It is telling that the activists are evasive about which of these outcomes is required by their theory. Making the theory’s implications explicit would prove decisively that their reading is unsound.
It would also highlight the severe consequences for privacy, safety, and equality. Employers would be prevented from protecting their employees’ privacy and would be exposed to ruinous liability. They would have to cover objectionable medical treatments. Physicians would have to perform them against conscience.
And the consequences would not be limited to the employment context. If this new theory of sex and of discrimination is imposed on Title VII, then why not Title IX? Yet an activist reading of sex discrimination would spell the end of girls’ and women’s athletics, and of private facilities at school.
In short, activists ask the court to rewrite our nation’s civil rights laws in a way that would directly undermine one of their main purposes: protecting the equal rights of girls and women.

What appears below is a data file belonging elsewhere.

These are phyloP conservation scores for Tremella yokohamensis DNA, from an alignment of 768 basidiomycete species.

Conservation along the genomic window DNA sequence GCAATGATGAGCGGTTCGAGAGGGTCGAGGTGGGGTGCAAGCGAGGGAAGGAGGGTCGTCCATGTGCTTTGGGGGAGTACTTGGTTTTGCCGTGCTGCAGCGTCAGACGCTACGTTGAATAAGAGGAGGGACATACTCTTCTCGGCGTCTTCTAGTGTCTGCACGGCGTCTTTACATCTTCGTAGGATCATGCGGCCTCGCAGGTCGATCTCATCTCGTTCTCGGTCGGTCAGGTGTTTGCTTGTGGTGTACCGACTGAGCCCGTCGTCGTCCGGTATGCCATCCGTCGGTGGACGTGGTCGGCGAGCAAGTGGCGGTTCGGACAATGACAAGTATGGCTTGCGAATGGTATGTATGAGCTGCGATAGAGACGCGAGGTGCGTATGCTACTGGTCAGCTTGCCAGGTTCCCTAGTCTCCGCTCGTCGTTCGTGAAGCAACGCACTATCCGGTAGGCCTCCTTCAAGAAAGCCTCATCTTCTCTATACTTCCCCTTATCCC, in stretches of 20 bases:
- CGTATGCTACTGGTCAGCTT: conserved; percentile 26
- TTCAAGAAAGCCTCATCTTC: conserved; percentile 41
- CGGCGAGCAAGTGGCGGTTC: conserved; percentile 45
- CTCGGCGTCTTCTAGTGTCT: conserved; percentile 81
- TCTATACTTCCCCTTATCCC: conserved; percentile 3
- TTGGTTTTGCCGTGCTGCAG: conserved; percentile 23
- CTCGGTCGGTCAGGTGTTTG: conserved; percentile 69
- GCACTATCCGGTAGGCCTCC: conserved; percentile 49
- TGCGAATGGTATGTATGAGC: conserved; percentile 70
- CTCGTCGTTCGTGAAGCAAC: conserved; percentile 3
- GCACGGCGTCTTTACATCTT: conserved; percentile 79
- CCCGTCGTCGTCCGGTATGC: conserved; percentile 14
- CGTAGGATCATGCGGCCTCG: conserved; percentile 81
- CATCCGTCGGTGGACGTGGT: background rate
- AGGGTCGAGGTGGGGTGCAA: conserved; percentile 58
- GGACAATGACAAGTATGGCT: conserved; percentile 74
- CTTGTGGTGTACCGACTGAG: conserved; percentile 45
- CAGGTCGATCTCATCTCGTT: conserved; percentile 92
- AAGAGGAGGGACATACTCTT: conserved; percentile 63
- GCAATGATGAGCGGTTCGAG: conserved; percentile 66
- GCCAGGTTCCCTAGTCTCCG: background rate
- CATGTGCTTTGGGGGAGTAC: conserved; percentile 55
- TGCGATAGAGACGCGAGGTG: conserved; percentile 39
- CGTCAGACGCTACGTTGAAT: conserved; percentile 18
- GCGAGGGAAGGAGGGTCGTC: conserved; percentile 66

Congress did not legislate such an outcome, and the court should not usurp Congress’ authority by imposing such an extreme policy on the nation.
Biology is not bigotry, and the court should not conclude otherwise. Only Congress, not the court, can craft policy to address sexual orientation and gender identity—distinct concepts from sex—with attention to all the competing considerations.
Originally published in Public Discourse.